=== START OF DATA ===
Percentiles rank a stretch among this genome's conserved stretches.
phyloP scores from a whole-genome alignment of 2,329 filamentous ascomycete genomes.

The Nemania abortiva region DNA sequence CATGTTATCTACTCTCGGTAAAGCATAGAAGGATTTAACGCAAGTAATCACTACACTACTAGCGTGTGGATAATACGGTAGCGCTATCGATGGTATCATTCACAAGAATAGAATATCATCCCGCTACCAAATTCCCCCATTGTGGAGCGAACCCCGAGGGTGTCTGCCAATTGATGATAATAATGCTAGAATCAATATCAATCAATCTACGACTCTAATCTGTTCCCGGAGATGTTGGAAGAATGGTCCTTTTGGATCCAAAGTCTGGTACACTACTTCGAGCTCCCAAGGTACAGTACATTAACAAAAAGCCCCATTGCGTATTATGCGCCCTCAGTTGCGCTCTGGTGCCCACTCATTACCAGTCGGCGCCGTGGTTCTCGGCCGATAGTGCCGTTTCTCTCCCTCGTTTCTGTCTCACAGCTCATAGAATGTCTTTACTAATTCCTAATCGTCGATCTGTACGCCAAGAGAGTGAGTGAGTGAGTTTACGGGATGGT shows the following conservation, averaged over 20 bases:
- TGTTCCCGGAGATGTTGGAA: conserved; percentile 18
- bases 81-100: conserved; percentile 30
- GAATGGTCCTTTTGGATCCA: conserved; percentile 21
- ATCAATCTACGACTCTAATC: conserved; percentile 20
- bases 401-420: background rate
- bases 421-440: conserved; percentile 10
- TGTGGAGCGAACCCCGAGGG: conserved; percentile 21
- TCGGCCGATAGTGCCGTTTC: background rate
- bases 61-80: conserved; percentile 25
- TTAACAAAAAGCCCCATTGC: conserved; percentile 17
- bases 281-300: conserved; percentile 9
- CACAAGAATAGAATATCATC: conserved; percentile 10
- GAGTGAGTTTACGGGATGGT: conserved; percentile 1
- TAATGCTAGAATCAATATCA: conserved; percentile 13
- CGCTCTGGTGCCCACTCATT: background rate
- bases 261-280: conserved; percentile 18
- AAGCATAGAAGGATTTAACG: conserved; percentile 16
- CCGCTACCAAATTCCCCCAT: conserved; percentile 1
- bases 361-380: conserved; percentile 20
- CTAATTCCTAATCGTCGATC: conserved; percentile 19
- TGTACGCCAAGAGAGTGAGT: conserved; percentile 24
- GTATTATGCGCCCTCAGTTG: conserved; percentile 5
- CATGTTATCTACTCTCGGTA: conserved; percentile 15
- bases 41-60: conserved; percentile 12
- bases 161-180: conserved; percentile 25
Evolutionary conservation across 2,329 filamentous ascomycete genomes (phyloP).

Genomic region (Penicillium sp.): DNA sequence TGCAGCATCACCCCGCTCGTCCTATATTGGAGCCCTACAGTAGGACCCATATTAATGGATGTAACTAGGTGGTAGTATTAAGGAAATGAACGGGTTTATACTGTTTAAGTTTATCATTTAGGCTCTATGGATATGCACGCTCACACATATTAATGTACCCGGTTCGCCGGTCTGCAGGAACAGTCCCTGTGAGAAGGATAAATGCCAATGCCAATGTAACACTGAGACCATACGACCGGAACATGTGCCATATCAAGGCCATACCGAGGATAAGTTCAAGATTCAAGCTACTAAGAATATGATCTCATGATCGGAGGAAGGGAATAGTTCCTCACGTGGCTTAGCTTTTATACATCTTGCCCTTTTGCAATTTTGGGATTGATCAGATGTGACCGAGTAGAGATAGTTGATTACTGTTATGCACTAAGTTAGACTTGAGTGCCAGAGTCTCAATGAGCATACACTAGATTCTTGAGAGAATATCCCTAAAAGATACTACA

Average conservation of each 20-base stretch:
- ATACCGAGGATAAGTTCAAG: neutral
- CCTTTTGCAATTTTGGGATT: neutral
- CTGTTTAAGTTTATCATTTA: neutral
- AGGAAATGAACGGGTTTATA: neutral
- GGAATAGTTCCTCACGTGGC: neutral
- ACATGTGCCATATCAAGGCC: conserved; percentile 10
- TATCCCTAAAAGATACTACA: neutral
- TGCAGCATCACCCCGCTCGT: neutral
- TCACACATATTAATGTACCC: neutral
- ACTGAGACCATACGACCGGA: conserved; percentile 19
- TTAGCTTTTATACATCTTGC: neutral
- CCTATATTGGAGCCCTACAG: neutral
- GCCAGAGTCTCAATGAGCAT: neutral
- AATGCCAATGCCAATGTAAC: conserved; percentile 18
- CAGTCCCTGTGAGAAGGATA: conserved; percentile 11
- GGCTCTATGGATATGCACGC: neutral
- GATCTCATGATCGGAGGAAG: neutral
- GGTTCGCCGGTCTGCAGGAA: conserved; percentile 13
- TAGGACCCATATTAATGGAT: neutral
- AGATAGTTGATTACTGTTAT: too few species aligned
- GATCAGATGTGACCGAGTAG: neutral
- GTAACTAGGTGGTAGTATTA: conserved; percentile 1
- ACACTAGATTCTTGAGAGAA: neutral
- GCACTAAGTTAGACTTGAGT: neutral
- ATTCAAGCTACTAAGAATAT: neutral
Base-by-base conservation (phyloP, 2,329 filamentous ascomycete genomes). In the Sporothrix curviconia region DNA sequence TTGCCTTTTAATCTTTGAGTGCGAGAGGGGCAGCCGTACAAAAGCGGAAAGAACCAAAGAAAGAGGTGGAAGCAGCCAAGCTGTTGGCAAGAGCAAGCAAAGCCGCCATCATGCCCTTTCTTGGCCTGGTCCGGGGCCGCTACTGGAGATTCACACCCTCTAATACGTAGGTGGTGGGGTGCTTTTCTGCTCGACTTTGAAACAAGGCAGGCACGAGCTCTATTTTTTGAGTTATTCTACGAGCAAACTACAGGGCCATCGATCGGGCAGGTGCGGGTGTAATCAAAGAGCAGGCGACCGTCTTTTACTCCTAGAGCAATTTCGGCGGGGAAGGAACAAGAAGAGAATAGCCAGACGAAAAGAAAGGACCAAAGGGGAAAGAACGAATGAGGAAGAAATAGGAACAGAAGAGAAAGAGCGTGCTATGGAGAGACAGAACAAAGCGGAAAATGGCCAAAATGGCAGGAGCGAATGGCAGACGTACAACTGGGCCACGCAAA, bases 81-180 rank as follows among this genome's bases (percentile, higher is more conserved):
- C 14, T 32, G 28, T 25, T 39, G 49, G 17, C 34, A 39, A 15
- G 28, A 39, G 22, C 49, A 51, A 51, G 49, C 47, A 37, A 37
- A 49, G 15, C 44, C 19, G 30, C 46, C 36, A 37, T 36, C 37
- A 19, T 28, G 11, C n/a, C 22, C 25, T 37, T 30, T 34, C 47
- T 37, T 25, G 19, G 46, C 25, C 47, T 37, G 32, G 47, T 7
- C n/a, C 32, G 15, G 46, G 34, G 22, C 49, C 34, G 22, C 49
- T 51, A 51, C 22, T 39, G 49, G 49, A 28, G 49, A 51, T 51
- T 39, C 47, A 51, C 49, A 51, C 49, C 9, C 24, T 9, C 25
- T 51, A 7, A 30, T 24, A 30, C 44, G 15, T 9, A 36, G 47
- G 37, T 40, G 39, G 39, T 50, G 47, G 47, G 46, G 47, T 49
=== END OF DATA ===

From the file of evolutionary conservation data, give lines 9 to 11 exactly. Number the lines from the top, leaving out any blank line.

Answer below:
- bases 421-440: conserved; percentile 10
- TGTGGAGCGAACCCCGAGGG: conserved; percentile 21
- TCGGCCGATAGTGCCGTTTC: background rate